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North Carolina Law Review Association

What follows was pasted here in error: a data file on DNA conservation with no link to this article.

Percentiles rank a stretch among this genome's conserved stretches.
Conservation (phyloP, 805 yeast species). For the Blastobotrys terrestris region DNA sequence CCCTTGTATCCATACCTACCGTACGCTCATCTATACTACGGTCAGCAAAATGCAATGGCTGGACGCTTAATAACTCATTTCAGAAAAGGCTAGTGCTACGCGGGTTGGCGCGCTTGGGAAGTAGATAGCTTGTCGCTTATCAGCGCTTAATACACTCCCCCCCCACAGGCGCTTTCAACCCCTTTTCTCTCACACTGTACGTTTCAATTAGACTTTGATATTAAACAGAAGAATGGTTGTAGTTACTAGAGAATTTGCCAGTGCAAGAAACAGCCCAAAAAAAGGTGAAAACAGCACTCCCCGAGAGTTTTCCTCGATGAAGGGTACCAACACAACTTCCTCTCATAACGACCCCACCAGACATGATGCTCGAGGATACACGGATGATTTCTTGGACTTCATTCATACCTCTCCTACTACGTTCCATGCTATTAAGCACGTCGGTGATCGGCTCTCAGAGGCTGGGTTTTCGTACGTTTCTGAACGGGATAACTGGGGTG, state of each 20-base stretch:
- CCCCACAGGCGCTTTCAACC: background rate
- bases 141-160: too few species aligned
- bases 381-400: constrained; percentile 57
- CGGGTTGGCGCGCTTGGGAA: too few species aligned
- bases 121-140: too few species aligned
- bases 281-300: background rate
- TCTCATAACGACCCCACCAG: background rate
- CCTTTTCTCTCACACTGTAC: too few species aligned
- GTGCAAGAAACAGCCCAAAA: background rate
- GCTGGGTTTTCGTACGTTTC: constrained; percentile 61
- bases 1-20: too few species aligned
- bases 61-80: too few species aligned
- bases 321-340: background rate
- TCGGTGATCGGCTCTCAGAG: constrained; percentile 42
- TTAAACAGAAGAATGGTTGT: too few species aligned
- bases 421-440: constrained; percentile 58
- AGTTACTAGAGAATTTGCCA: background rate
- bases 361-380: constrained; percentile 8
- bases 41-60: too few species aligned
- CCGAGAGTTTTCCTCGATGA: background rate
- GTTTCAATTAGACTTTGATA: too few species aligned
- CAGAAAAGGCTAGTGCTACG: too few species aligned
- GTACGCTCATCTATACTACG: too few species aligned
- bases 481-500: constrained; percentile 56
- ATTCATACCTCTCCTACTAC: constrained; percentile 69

This article explores an important case from the 2005-06 Supreme Court term, Arlington Central School District Board of Education v. Murphy. Murphy is a benchmark for Spending Clause jurisprudence, as the new Roberts Court adopted what was the dissenting view for years, but its significance has gone largely unnoticed. Additionally, Murphy may have critical implications for the federalism revolution and for the country's largest healthcare programs. These broad observations are focused in this article by the example of the Clawback Provision, a new Medicaid requirement that has been challenged by New Jersey, Texas, Maine, Missouri, and Kentucky. The Supreme Court denied original jurisdiction, but the states are likely to proceed in district court (they stand to lose millions of dollars under the Clawback Provision). This article finds that the Murphy analysis alters long-standing Spending Clause doctrine in a way that is likely to narrow Congress' ability to place conditions on federal funds. Also, if the Court was seeking to strengthen the states' position regarding conditions on federal spending, it missed the mark because it ignores the reality of long-standing spending programs and states' inability to reject federal conditions in such programs (as with the Clawback Provision). This piece also observes that Congress could not have anticipated the clarity required by Murphy when drafting the Medicare and Medicaid statutes and that this new standard could have far-reaching effects on these forty-year-old healthcare programs. Ultimately, the article calls for a fresh look at spending power jurisprudence in light of both Murphy and long-entrenched spending programs such as Medicare and Medicaid.

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